The National Association of Broadcasters has filed reply comments in the FCC's ongoing review of the proposed XM/Sirius satellite radio merger against expressing its strong opposition.
NAB says the FCC's finding, when issuing the satellite licenses in 1997, that one company should not hold both satellite licenses is a binding rule that should not be "waived, modified or repealed." XM/Sirius argued that it was not binding.
NAB says the merger would result in higher prices and fewer programming choices, which XM/Sirius disputes.
Broadcasters say approving the merger would create a satellite radio monopoly that competes with them on the local front, but which they cannot compete against for national delivery of audio programming. They also argue it would be a government bailout for satellite radio's overpayment for programming (Howard Stern's nine-figure deal, for example). XM/Sirius counter that there is plenty of competition in the national audio delivery market, including syndicated terrestrial radio, cable radio, and audio downloads, and that broadcasters are just trying to protect their turf from increased competition.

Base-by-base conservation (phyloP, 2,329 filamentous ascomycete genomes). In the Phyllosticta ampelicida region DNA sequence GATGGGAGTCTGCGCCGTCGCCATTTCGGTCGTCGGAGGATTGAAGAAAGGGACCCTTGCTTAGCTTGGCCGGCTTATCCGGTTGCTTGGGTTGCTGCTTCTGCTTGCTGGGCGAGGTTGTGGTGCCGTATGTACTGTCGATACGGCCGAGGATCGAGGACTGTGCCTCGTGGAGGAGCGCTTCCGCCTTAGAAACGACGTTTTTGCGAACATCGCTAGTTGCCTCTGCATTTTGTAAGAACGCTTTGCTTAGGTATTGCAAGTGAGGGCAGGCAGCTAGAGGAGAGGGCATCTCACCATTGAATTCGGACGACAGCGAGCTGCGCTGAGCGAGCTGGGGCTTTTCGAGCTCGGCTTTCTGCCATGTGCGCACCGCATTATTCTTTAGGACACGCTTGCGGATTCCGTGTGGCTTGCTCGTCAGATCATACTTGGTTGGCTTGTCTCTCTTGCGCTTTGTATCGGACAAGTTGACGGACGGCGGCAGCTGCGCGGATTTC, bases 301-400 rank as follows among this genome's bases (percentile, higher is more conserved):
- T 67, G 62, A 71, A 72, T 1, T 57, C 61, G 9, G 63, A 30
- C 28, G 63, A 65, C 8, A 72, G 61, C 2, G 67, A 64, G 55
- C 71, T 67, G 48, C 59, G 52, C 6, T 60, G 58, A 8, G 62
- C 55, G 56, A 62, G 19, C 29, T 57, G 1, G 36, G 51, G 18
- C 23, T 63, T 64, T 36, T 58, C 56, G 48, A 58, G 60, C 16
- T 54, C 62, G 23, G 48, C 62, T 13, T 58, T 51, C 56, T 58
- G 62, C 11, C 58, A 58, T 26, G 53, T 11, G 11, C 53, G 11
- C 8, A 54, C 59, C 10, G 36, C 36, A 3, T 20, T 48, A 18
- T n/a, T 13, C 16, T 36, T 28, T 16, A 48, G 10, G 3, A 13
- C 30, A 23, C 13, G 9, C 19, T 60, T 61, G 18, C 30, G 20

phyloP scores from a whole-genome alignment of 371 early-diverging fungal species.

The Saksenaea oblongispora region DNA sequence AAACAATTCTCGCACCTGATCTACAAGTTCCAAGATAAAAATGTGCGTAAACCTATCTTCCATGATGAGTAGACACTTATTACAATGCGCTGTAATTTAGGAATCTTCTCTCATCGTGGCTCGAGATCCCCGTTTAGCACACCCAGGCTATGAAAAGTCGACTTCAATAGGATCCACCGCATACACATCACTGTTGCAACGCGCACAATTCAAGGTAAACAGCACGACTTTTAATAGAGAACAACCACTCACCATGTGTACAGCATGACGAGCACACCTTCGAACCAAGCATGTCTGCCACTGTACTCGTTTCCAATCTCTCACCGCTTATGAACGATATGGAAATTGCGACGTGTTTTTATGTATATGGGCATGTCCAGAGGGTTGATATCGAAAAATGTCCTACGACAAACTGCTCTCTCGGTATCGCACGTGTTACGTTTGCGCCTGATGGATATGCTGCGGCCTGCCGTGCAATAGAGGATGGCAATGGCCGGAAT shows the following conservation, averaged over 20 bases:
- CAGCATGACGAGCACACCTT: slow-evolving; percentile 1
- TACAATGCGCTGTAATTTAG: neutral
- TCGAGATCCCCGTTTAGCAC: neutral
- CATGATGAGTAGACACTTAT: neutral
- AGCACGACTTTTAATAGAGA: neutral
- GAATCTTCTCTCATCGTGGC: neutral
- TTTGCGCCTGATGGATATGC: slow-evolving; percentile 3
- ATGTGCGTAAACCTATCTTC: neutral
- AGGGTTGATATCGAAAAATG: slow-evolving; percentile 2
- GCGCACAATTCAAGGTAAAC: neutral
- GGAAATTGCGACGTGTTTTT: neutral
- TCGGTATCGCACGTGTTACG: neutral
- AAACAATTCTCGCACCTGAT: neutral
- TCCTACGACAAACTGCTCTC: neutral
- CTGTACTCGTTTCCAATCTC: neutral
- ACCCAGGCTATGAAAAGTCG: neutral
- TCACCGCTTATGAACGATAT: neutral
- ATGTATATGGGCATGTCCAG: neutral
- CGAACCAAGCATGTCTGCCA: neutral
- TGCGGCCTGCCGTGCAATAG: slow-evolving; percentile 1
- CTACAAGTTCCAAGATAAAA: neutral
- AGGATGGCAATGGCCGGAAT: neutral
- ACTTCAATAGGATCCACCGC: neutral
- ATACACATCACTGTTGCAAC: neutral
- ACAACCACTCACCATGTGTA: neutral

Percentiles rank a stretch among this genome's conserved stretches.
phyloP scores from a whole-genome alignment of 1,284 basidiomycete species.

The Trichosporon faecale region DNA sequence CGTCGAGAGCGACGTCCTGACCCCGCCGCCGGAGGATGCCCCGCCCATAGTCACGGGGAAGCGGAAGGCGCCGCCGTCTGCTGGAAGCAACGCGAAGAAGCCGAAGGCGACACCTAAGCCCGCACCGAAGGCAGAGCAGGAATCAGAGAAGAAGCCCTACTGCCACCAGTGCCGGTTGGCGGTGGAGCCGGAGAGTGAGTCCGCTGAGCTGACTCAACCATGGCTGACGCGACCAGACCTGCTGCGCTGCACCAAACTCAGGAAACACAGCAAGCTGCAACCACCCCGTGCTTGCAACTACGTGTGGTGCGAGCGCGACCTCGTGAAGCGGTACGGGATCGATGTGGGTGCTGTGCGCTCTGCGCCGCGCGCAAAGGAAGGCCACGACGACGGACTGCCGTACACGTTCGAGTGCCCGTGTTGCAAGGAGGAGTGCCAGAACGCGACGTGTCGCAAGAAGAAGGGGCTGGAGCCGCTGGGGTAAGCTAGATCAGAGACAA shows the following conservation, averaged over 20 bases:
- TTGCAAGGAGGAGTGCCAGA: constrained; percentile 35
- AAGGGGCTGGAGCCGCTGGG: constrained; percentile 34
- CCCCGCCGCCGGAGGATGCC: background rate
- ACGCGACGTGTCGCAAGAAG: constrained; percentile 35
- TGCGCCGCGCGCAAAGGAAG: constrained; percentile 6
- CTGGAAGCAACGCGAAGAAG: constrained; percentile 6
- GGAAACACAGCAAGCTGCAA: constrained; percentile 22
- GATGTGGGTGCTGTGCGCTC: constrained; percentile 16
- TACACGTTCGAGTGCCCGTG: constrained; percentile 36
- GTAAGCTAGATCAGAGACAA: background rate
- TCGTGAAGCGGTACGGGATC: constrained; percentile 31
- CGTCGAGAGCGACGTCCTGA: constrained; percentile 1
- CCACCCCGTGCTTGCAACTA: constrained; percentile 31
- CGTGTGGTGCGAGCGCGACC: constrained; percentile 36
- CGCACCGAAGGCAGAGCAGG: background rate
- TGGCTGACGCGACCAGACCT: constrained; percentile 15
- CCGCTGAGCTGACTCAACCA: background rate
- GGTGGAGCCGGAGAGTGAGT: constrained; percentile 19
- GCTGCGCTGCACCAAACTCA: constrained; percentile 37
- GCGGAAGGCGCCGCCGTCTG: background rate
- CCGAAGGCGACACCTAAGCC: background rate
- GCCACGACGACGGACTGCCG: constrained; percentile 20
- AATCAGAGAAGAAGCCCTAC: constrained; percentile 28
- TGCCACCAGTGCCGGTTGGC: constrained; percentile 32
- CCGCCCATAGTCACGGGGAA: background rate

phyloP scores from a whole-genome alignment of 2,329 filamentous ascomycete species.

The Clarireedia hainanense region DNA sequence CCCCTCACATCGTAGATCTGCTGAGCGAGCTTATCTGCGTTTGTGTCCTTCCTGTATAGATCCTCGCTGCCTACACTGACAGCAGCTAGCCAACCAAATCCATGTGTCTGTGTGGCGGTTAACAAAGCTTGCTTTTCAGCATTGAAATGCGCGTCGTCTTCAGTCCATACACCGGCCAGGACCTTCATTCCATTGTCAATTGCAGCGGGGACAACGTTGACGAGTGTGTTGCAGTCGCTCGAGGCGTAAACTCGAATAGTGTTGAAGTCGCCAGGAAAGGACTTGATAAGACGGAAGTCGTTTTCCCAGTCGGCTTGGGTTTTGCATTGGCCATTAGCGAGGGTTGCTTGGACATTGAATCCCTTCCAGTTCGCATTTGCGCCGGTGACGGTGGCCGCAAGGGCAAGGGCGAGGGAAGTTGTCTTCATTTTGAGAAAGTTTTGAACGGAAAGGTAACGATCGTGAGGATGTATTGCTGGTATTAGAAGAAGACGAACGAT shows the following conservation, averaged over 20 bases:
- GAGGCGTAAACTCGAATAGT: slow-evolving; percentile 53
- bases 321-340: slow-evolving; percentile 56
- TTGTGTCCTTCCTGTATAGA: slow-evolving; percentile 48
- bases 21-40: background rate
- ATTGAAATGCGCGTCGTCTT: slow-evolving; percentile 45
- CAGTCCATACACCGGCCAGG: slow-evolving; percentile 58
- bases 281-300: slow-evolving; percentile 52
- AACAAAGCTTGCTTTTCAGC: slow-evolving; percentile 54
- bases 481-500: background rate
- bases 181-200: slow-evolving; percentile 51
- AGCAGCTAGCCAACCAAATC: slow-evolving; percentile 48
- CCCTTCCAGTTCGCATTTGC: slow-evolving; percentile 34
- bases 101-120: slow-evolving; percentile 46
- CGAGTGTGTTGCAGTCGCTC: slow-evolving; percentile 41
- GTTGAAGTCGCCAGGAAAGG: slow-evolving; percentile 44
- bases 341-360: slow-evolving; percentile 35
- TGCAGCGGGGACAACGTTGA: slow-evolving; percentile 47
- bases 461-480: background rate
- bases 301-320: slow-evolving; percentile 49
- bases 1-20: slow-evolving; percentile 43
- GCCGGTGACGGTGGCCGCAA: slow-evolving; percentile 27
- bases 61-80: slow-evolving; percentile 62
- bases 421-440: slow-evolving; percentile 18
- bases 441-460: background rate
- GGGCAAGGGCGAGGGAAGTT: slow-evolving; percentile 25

The FCC is in day 80 of its review of the merger according to its self-imposed 180-day shot clock for ruling on mergers, though it has been known to exceed that timeline by more than double.
NAB Monday was also circulating a letter from Gary Flowers, president of the Black Leadership Forum, opposing the merger. Flowers said the a la carte proposal the companies have offered if they are allowed by the FCC to merge (FCC Chairman Kevin Martin is a big backer of a la carte programming) would put black-owned programmers at a "competitive disadvantage." Flowers has also taken issue with Martin's push for cable a la carte programming.
For its part, XM/Sirius have collected the support of a variety of minority groups, including the League of United Latin American Citizens and a group that helps black farmers.
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